Thunderbolt: The Anti-Thesis of a Jackie Chan film.

Year:1995

Directed by Gordon Chan
Produced by Lam Chua
Written by Gordon Chan, Chan Hing-Kai and Philip Kwok
Starring Jackie Chan,Anita Yuen, Michael Wong and Thorsten Nickel

 

It must seem odd for me to review such an obscure Jackie Chan film as my first Jackie Chan review. But I already review such obscure films, so it isn’t that odd considering that fact. I don’t know why I had the random urge to watch this film, perhaps, I remember not giving this film my full attention the first time, but I can’t confirm that. Better yet, it’s probably because I’ve been in the mood to watch films with Anita Yen. A luminous star who was one of the biggest actresses in Hong Kong cinema during her heyday in the early to mid-90s.

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Jackie Chan’s Thunderbolt is a film that isn’t well remembered; I wouldn’t be surprised if many or even most big Jackie Chan fans aren’t aware of the film. Those aware of the movie don’t likely hold it in high regard and for good reasons. Jackie Chan’s Thunderbolt is in many ways an antithesis of a typical Jackie Chan film. Jackie Chan doesn’t play his typical boyish ”nice guy” role but rather plays a character with a sterner demeanor. There is a greater focus on drama than on Jackie Chan’s trademark humor and even tries to be a quasi-crime thriller at points. But there is a bad side to this film being a so-called antithesis, Jackie Chan is well known throughout the world for doing his own stunts, but due to an injury Jackie gained from the filming of Rumble in the Bronx, Jackie was forced to rely on stunt doubles. Thus the best-known traits of a Jackie Chan film are forced to be on the backburner for this film. And to add to the mix, this entire film is supposed to be about racing cars. Apparently, racing films were a bit of a fad during that time in Hong Kong.

To keep the plot simple and short, Jackie plays a Foh To an auto mechanic who must race a big time criminal mastermind known as Cougar to save his two kidnapped sisters from him. Foh To after himself the victim of Cougar’s plans after he ends up helping the police capture him, Cougar seeks to torment Foh as a form of revenge.
Perhaps, I should start off by saying this isn’t a ”good film” per se, the script is way too dodgy for that. The subpar writing of the film is quite shocking when you considered that they poured 30 million dollars into this film which is probably at the time the most expensive feature ever developed in Hong Kong, you are left wondering why they didn’t do a better job at developing the script. To make things worse, there were 3 writers attached to the film’s script yet the writing is poor. I can only suspect the poor writing of this film is due to the production issues of the film. Jackie Chan’s injury being one such issue.

After all this, what can I say about this film? Since I did enjoy this movie on my second viewing, but Jackie Chan’s Thunderbolt could be described as ”schizophrenic”. As the script is at odds with itself, the movie has a hard time deciding what it wants to be. Rather than the writing, this film’s strongest component is Jackie’s performance as Foh; unfortunately, Foh’s pathos isn’t best reflected in the writing, only Jackie’s performance can evoke sympathy from the audience. Foh’s drama is also made weaker by the fact that he is paired up with such a cartoonish villain whose performance could be described as ”mediocre” at best. Cougar’s antics would be right at home in a cheesy action film, but Thunderbolt seems to want to be taken seriously with its drama. The romantic subplot had some potential since I can see Jackie Chan and Anita Yuen having some chemistry unlike many of other Jackie’s romantic interests in the 90s. But sadly the romance’s potential isn’t realized due to the romance being too undeveloped and rushed. Not to mention, Anita Yuen’s character Amy Yip may come off annoying to some; however, she had enough charm for me to find her likable. This relationship should have been kept platonic to best service the plot. Not to suggest that the action in this film is totally subpar, there is a great action set piece in a pachinko casino that deserves praise and attention in spite of the use of obvious stunt doubles. This is a movie about racing cars, I should speak on that, I hate to say it but the racing in the movie is kind of sub par as the most of the racing is just sped up footage which is pretty noticeable. Oddly ironically, like the fight scenes in this film, the racing scenes just lacked the kineticism you would expect.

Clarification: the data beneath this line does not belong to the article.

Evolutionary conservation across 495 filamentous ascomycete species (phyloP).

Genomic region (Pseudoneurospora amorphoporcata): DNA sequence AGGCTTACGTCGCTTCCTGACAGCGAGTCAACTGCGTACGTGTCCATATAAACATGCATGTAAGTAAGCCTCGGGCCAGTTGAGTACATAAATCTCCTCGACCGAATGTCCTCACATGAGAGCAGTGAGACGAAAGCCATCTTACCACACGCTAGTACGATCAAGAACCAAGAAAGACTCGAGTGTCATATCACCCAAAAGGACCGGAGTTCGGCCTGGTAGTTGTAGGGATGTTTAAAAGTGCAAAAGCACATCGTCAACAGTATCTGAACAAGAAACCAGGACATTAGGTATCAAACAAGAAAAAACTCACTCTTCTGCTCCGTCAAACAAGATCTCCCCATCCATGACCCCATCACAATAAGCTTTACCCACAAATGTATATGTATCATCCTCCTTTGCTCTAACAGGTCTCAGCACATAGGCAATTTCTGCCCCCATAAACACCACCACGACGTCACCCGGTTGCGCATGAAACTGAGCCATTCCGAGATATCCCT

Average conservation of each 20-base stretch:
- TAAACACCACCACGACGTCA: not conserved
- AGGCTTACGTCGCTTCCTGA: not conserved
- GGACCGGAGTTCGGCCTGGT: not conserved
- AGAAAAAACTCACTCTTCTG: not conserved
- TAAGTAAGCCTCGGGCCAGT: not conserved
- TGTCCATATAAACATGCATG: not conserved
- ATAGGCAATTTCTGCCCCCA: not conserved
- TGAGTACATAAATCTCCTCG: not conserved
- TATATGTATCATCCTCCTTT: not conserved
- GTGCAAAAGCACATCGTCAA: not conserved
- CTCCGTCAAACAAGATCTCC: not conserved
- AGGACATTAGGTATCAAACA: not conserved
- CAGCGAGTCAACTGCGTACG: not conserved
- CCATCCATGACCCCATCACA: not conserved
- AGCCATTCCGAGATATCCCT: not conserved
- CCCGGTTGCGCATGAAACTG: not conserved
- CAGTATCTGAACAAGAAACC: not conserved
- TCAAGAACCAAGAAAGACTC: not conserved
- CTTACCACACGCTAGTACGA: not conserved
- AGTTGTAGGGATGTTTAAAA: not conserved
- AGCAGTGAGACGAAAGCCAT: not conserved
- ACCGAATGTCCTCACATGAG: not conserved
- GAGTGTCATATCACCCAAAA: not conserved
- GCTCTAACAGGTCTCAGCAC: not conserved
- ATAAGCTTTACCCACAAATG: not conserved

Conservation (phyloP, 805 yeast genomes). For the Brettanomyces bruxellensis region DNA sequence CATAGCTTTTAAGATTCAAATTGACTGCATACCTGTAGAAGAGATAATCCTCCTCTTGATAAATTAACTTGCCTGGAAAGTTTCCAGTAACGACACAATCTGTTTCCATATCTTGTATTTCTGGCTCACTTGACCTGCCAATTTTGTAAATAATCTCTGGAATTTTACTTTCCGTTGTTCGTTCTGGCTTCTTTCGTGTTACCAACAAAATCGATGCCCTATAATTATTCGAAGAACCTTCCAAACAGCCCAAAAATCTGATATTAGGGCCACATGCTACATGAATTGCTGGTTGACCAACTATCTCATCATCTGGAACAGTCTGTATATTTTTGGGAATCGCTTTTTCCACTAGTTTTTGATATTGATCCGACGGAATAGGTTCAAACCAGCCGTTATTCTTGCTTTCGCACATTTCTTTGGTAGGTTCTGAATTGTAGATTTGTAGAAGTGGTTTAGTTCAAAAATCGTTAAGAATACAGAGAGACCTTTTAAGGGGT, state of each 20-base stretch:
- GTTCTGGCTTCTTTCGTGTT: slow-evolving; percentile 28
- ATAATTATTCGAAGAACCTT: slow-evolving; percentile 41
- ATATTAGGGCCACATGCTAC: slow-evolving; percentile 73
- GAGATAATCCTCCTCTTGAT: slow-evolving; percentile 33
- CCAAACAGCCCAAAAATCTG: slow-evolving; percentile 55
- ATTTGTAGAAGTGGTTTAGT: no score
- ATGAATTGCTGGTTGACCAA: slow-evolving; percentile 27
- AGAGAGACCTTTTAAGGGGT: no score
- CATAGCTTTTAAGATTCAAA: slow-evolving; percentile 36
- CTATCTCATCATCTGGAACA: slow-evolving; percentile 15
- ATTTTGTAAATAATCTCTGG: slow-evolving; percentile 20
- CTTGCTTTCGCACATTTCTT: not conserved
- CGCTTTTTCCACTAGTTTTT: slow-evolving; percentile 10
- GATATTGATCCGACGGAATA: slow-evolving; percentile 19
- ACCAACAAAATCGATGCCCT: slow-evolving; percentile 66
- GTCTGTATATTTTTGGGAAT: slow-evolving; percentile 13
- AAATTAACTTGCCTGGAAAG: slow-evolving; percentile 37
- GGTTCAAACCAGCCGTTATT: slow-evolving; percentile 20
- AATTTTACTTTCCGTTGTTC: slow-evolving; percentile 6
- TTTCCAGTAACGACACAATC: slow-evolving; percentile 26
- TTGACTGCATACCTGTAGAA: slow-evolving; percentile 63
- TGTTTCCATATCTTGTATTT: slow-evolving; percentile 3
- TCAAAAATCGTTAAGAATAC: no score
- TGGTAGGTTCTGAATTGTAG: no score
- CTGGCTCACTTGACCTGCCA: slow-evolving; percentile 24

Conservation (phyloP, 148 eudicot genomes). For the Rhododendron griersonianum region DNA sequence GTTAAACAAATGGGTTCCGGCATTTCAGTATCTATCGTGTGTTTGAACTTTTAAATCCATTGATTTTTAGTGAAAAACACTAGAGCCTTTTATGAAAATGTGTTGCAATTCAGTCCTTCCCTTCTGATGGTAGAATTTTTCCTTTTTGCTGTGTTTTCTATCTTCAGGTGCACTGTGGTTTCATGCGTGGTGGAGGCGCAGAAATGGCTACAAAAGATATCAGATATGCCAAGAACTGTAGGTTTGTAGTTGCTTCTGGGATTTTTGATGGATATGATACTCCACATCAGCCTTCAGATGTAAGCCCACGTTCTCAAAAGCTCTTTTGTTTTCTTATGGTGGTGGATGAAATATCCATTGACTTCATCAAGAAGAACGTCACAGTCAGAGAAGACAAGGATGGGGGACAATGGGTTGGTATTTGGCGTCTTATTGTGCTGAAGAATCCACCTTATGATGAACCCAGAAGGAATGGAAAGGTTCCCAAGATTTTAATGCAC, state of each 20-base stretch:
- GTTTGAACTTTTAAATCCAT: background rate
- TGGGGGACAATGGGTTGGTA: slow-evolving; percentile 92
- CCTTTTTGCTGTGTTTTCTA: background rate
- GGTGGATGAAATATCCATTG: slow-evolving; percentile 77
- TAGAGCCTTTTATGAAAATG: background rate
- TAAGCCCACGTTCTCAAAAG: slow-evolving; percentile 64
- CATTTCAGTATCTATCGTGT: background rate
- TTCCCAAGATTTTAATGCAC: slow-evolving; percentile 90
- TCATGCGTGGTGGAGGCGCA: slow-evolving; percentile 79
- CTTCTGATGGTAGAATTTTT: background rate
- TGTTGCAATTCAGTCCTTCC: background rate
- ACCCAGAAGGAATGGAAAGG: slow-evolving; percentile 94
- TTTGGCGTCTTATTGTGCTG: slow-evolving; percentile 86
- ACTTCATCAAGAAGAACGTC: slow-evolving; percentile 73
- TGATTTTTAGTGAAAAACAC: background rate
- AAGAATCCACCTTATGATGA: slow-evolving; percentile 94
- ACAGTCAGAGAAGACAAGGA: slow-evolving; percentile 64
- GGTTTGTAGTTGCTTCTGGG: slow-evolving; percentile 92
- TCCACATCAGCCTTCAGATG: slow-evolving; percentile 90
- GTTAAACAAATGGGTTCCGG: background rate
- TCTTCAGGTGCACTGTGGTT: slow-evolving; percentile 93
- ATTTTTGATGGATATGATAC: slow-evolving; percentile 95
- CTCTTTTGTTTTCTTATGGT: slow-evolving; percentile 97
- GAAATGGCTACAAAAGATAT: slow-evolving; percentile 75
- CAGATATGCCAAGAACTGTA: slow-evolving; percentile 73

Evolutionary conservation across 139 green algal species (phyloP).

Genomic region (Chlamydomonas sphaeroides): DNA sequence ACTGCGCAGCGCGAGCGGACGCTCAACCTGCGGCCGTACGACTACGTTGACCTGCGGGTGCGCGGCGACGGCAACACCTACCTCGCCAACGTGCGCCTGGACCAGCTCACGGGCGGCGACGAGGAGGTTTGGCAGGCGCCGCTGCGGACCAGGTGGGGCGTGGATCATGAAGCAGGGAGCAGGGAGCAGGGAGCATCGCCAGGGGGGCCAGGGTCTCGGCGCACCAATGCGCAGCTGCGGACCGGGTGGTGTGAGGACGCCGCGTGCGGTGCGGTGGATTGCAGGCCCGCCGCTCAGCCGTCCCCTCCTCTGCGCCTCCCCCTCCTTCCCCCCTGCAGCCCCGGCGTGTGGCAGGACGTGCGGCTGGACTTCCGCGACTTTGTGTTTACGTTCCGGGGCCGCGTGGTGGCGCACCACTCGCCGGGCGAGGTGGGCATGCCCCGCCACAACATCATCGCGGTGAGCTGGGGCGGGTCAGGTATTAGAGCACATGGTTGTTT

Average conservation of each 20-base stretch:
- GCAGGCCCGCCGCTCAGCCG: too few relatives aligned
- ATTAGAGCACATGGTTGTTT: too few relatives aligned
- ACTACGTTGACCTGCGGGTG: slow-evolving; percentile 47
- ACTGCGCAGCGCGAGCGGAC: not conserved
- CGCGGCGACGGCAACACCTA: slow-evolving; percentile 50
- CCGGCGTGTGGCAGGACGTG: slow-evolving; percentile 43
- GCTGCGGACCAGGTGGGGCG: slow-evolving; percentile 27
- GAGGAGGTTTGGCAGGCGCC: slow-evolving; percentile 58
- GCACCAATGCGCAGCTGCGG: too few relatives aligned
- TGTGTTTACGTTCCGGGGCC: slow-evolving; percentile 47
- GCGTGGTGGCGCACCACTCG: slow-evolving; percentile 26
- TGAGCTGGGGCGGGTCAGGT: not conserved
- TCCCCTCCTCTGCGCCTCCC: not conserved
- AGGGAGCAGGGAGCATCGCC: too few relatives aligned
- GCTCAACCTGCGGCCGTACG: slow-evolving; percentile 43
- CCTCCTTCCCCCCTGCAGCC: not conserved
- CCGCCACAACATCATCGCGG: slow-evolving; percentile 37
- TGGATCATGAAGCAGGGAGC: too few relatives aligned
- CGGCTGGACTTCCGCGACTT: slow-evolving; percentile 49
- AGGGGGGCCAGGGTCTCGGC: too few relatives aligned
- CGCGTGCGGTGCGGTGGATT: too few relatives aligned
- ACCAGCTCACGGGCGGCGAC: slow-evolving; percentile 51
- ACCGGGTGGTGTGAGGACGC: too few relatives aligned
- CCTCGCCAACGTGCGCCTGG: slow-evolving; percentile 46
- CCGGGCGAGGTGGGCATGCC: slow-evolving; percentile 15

Your mileage on this film will vary(pun intended). Those seeking a typical Jackie Chan romp will be disappointed by the action not being up to usual Jackie Chan standards and not enough of it, while those seeking a serious drama film with Jackie Chan will be let down by a weak script and too many bad cliches from action movies. Those not bothered by an odd hybrid of a Jackie Chan film might find some delight.

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